• Transfer costs are not refundable and any additional expenses will be your responsibility.


If you arrive at your hotel before the customary 3:00 p.m. check-in time, your room may not be available. Store your luggage with the concierge and take the time to walk around, get a feel for your new city, or enjoy a cup of coffee at one of Israel’s excellent espresso bars.


  • Hotel safes are usually provided and can be used to protect valuables such as passports, medications, jewelry, money, and electronics. If you must carry valuables, keep them on your person at all times, be mindful of your surroundings, and take extra caution in crowds.
  • We recommend photocopying the personal information pages of your passport and leaving one copy with a family member or friend and packing another in a place separate from the passport itself. You can also scan your passport and email a copy to yourself for easy online access. This will help you to secure a replacement quickly should the need arise.


Where and whether to shop while traveling with Da’at is a personal choice and shopping is never compulsory. If at any point during your journey you feel pressured to shop or make purchases, please immediately discuss the matter with your tour educator.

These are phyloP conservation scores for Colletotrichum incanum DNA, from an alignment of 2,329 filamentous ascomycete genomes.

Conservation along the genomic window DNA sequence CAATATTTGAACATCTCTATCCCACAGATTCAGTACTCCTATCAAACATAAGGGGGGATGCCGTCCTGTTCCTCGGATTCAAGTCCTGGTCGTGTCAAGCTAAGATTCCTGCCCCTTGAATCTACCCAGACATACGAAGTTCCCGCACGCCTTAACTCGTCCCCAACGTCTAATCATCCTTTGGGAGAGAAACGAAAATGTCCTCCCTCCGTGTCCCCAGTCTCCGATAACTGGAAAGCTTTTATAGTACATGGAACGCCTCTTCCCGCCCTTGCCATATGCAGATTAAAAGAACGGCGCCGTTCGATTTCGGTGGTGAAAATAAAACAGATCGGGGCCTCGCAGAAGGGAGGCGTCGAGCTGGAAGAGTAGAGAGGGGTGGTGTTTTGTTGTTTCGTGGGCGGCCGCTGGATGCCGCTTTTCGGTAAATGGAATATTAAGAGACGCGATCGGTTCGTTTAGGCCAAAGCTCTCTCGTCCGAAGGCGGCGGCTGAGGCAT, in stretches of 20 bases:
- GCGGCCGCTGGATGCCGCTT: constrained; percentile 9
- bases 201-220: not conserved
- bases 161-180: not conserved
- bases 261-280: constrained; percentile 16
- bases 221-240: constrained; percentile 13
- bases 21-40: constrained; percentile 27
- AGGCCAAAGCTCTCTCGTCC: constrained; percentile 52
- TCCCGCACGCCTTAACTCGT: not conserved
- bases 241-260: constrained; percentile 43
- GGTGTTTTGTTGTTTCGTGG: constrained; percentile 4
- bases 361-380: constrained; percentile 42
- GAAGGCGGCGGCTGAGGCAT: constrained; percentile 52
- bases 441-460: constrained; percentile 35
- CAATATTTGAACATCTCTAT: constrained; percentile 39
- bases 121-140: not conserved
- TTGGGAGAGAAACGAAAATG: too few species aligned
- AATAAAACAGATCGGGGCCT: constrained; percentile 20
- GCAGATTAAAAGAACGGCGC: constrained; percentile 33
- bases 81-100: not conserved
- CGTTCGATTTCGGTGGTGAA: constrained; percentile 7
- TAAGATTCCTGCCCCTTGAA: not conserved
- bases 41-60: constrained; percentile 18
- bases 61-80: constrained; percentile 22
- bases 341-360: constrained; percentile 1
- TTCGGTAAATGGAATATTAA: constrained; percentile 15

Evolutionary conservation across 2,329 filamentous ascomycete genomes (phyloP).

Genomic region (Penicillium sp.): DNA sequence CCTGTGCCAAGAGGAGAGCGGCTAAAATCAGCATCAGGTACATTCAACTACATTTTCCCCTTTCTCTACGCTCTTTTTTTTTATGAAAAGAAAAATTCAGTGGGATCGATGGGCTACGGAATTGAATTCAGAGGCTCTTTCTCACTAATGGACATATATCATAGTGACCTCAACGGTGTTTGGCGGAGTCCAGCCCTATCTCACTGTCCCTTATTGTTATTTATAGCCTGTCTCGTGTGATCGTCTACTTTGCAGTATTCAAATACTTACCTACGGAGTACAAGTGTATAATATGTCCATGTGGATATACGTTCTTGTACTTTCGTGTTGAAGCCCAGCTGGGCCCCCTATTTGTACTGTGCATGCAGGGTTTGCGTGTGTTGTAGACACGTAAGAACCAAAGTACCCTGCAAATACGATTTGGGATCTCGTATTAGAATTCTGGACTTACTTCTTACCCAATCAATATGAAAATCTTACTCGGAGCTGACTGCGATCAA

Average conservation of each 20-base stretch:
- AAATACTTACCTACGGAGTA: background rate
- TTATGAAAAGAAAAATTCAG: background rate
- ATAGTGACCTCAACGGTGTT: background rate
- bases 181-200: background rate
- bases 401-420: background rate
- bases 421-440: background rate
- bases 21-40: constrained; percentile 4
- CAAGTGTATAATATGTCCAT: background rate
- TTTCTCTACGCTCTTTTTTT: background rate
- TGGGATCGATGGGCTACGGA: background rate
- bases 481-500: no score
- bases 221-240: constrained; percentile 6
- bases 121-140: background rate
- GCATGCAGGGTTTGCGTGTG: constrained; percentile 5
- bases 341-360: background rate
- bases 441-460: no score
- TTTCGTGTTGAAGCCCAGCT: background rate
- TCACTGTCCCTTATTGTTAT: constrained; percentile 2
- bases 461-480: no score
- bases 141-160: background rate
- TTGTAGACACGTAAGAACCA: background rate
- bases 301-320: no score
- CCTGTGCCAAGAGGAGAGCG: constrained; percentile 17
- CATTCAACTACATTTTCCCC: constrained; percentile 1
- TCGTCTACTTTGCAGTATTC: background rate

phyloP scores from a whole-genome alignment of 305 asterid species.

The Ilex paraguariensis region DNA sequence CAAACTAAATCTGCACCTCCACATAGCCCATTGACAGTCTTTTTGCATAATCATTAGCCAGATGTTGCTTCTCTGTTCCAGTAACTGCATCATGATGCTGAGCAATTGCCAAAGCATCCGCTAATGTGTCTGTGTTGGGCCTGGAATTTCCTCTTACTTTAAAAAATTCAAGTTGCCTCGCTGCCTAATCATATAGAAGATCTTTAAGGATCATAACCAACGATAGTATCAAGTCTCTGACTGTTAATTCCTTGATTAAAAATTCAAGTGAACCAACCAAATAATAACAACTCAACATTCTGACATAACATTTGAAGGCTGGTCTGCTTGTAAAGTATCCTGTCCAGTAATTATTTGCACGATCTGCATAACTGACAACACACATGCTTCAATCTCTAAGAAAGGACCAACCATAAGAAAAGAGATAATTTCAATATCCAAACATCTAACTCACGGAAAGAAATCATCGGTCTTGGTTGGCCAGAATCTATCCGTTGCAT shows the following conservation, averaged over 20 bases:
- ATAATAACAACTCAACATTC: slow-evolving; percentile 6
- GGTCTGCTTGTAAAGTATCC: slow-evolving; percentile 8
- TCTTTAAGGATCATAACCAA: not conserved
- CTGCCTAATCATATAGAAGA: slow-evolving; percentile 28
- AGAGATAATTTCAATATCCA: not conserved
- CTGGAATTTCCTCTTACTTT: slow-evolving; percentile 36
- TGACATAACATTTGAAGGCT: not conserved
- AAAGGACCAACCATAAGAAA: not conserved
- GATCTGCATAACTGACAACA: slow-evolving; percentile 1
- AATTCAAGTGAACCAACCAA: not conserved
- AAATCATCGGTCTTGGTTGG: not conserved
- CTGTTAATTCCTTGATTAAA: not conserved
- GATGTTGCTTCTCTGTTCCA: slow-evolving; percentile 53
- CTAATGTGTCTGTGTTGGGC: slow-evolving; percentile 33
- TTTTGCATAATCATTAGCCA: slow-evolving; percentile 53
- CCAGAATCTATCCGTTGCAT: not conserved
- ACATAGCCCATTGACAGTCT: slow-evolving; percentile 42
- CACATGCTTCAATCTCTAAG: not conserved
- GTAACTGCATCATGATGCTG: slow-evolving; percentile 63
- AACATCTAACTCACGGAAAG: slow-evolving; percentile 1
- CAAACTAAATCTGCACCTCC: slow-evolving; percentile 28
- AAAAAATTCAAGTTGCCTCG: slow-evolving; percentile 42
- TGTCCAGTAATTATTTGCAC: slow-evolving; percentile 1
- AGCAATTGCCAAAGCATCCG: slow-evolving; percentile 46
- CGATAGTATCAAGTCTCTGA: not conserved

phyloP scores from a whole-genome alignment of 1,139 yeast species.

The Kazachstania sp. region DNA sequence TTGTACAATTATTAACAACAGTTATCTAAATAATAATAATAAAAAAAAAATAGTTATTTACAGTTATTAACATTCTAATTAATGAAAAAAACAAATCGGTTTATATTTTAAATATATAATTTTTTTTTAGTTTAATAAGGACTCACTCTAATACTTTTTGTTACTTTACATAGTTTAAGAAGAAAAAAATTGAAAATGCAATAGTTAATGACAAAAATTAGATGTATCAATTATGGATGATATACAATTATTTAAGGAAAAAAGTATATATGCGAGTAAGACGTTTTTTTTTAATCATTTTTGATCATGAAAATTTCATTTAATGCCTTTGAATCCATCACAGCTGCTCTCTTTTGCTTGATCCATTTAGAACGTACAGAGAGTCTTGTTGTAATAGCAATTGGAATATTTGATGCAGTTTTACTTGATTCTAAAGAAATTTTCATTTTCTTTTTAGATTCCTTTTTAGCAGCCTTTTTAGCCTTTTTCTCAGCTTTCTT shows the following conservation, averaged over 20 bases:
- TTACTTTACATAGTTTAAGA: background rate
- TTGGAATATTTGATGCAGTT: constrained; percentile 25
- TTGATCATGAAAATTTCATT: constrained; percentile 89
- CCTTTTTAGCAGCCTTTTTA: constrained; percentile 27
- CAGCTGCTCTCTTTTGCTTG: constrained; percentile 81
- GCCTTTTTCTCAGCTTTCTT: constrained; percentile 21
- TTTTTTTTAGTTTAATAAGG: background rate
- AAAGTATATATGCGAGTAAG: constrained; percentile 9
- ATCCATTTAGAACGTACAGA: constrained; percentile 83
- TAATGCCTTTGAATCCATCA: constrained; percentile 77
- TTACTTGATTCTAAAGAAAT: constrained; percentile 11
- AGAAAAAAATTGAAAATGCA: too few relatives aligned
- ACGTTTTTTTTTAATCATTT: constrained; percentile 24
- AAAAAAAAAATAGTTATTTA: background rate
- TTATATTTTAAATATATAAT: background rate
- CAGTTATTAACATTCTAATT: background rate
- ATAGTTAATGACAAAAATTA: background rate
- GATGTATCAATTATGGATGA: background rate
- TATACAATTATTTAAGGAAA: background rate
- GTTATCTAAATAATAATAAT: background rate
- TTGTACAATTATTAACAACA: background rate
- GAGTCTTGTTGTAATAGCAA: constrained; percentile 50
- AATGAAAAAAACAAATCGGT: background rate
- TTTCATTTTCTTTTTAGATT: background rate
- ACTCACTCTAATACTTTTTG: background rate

We recommend the following for tipping (amounts in US dollars):

  • Groups of 20 participants or more:
    Tour educator $8 and driver $4 per participant per day
  • Groups of 10-19 participants:
    Tour educator $10 and driver $5 per participant per day
  • Groups of 5-9 participants in a mini-van with a driver:
    Tour educator $100 and driver $50 per group per day
  • Groups of 4-5 participants with tour educator driving a private car:
    $90 per group per day
  • Groups of 3 participants or less with tour educator driving a private car:
    $70 per group per day
  • Hostess (when included):
    $4 per participant per day or a minimum of $100 per group per day
  • Security guard and/or a youth counselor (when included):
    $1 per participant per day to each security guard or youth counselor
  • Recommended restaurant tipping when lunch or dinner is “not included in package”:
    10%-15% depending on your satisfaction.
  • Porter:
    Included in your package.


Police 100
Ambulance 101
Fire 102